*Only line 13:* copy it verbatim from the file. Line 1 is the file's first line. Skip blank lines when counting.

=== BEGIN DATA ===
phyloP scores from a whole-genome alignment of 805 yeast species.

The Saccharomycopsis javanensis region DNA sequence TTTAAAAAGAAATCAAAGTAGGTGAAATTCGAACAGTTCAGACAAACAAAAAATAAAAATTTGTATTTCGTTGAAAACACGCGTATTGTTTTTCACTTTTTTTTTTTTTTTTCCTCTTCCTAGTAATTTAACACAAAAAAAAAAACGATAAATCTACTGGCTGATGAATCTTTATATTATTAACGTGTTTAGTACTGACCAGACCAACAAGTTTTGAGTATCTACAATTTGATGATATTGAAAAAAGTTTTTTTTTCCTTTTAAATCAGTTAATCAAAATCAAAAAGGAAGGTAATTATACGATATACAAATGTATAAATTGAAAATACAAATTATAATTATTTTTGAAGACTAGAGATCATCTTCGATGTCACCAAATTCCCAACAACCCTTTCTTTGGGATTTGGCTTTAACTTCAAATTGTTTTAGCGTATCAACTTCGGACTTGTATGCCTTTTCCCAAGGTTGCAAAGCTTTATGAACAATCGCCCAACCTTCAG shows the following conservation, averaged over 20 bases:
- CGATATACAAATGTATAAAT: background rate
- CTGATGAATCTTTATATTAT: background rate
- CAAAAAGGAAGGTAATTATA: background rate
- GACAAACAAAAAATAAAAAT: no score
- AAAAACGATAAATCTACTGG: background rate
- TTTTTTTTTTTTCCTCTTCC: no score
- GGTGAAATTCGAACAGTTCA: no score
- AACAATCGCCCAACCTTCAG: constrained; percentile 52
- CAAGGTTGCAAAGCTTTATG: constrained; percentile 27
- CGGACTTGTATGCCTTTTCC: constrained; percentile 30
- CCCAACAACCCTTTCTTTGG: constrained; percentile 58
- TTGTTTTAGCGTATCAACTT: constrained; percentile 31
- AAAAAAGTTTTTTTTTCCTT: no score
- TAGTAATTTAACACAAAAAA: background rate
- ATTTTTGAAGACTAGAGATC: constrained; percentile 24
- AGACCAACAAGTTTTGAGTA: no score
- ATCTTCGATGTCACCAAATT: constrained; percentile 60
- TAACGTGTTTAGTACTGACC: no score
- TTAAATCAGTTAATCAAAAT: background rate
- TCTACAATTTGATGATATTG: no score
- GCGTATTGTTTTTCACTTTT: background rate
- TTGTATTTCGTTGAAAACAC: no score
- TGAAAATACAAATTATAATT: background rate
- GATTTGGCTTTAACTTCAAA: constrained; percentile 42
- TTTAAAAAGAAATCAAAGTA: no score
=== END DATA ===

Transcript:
- CCCAACAACCCTTTCTTTGG: constrained; percentile 58